Living with mental illness is pretty lonely for most of us. My dog is my best friend.
|It's a rare dog that doesn't love their owner. They might be higher maintenance than a cat, but I am definitely a dog person. I also feel that the extra work helps a lot with managing my illness. For example, walking the dog: every doctor in the world says that exercise is good for you, even just thirty minutes of walking around. The accompanying endorphin rush definitely helps with depression, and the exercise is a great way to burn off excess manic energy.
My dog is an especially sweet beagle (with a bit of basset hound, I think, on account of her short legs) who came from the Humane Society. I don't know who owned her before me, but she was very timid and easily frightened when I first adopted her. I suspect neglect because she needs lots of love. And to be honest, I can empathize with that: a creature who is a bit shy and sad because she's been ignored and forgotten by the people who were supposed to love her.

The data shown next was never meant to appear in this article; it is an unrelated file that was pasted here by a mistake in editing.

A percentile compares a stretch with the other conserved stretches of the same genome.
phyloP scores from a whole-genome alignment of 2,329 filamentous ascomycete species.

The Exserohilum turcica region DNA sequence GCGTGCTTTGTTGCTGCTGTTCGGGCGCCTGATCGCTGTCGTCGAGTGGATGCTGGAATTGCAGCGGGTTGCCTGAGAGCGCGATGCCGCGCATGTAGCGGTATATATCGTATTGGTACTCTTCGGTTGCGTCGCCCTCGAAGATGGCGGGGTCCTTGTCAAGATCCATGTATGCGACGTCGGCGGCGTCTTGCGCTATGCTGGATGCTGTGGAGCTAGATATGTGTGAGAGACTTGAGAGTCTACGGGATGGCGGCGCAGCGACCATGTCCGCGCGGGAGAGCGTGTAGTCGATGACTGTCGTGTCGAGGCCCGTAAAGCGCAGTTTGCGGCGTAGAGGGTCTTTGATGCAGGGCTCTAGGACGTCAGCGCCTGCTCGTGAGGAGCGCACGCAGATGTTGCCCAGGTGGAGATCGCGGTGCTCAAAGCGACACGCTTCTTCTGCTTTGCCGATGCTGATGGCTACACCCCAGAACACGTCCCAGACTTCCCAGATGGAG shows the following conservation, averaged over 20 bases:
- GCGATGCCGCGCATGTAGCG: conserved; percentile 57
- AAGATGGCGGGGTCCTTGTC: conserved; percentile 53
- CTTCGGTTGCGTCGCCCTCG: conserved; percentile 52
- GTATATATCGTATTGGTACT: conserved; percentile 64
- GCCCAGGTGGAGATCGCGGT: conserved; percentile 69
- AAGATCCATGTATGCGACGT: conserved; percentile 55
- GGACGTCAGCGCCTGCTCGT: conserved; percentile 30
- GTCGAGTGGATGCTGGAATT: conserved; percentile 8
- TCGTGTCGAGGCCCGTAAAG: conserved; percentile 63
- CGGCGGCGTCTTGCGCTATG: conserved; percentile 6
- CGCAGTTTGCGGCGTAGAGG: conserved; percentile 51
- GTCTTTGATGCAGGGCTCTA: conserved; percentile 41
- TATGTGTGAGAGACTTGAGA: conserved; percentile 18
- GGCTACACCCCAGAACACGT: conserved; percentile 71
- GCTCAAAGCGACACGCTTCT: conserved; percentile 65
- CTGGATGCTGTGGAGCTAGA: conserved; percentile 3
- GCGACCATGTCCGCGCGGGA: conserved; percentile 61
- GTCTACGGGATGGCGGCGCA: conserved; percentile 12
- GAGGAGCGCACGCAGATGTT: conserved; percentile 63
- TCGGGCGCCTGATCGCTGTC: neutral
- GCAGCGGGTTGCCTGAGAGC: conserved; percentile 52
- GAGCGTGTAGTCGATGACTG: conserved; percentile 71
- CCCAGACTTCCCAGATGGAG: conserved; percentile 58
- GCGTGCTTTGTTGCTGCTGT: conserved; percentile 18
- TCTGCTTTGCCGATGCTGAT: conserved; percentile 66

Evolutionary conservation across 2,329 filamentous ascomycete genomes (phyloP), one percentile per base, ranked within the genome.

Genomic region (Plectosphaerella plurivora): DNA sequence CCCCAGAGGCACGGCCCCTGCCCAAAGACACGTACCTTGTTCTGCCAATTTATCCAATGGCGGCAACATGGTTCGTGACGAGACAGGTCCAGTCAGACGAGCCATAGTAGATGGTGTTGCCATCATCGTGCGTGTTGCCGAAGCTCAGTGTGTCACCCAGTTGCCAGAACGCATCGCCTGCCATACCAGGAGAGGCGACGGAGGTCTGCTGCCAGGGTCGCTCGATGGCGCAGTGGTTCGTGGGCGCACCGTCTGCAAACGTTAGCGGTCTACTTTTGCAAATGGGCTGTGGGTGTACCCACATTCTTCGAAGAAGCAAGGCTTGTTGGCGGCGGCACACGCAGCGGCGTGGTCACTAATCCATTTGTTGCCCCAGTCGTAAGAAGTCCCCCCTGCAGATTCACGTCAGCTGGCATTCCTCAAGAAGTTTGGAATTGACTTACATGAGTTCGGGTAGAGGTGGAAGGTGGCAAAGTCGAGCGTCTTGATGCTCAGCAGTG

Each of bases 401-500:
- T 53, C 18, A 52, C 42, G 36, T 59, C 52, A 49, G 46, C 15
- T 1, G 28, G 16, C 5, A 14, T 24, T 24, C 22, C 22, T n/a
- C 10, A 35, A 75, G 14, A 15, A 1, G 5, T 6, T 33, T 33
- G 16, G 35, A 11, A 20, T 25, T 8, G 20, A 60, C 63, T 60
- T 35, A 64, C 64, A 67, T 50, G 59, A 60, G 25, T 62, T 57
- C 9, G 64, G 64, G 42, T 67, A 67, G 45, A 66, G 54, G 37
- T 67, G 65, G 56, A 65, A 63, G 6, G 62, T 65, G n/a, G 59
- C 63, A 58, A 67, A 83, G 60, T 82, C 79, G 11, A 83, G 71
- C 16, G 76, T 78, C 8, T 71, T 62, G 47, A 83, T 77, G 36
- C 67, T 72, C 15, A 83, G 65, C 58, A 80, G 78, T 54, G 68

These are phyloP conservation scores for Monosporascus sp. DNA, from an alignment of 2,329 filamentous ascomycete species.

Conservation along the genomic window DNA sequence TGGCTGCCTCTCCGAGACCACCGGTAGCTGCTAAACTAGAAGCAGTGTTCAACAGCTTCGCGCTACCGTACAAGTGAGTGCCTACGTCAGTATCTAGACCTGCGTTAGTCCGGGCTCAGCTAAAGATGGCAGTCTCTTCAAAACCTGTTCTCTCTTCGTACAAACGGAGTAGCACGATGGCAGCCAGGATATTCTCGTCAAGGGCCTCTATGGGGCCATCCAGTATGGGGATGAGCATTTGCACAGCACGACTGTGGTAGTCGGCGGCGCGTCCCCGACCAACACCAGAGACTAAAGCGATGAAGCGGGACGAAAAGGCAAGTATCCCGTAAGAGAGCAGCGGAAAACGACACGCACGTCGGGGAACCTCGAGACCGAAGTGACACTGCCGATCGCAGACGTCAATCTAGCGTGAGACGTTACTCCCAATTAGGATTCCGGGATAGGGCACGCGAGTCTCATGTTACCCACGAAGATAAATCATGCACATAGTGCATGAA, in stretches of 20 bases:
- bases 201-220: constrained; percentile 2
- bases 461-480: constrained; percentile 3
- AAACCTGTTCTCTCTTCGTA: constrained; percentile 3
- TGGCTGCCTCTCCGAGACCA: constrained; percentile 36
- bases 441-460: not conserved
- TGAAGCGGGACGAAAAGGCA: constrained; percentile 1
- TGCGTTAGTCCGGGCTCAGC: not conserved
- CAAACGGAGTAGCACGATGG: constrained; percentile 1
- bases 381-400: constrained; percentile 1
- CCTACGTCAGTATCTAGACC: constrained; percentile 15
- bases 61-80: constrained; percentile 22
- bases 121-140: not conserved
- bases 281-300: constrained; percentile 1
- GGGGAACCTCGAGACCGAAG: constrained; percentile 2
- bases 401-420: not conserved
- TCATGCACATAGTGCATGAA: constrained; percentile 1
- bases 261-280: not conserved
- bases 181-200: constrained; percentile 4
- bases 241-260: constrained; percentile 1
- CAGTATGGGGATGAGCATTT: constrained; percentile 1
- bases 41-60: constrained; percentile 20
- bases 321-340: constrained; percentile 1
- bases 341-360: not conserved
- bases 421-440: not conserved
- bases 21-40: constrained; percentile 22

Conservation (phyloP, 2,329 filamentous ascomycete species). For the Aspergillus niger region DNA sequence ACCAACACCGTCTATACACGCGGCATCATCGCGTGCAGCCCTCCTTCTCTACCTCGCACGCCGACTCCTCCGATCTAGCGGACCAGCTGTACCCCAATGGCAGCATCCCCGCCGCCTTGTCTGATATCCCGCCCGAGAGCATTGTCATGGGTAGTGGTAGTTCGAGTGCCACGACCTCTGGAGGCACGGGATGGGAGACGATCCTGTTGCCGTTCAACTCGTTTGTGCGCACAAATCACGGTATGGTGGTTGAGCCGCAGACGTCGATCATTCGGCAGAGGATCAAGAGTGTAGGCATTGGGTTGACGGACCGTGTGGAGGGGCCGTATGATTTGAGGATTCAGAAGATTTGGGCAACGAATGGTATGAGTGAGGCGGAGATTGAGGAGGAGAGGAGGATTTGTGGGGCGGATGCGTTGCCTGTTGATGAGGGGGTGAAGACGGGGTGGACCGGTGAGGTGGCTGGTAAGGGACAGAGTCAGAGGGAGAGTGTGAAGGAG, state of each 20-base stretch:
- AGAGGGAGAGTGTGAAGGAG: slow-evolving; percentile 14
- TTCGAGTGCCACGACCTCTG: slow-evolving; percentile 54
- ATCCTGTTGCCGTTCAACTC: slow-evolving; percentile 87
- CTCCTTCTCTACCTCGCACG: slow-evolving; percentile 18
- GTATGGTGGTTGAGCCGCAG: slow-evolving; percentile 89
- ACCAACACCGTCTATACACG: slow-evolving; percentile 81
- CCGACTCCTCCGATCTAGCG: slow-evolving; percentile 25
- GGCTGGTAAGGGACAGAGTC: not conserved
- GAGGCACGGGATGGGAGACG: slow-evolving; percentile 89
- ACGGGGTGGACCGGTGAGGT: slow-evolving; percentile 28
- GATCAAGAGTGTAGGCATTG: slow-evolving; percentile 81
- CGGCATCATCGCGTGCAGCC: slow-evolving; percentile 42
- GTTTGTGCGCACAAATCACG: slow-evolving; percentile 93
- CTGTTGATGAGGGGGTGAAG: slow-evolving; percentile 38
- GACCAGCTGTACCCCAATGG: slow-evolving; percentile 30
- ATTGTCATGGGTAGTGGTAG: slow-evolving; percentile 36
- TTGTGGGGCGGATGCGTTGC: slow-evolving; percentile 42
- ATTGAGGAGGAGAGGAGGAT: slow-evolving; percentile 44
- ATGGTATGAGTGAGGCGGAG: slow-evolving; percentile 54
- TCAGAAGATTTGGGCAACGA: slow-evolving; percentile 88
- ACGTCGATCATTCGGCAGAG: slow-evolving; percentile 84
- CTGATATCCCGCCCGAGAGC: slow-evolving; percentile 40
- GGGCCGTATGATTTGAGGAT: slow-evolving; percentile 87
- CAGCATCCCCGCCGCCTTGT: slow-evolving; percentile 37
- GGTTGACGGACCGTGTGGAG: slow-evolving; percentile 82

If I didn't have my dog, I don't know how much worse off I would be right now. She is more attuned to my moods than any human could be, snuggling up when I get depressed and bristling at the neighbors when I am irritable and manic (the latter is kind of awkward, actually). There's also the fact that I am very prone to withdrawing from people when depression storms in, and my dog is the only witness to my sobbing breakdowns.
Among the many symptoms of withdrawing from people (and I will talk more about this tendency in my next piece), is that I avoid physical contact most of the time. As I've grown into an adult, I have found myself avoiding even incidental contact that results from bumping into someone, much less deliberate contact like hugging another person. Most days, my dog is the only source of contact I have, the only living being I touch and snuggle on a regular basis.
One of my favorite things about her is that my dog answers to a laundry list of cutesy nicknames (Boomba, Snuggy Bear, Sweet Baby Dog, etc) and comes wiggling over when I sing "What the world needs now/is pups, sweet pups." Mind you, I have to sing it well, which means there can't be anyone else around to hear.
All of these things help me in a myriad of small ways that make a huge difference in my life, but perhaps the most important one is this: caring for another creature, loving them, and being loved in turn, helps to get me out of my head. A little bit of love goes a long way, and when we find ourselves so alone with our illness, without friends and even in some cases, family, a pet can be a saving grace.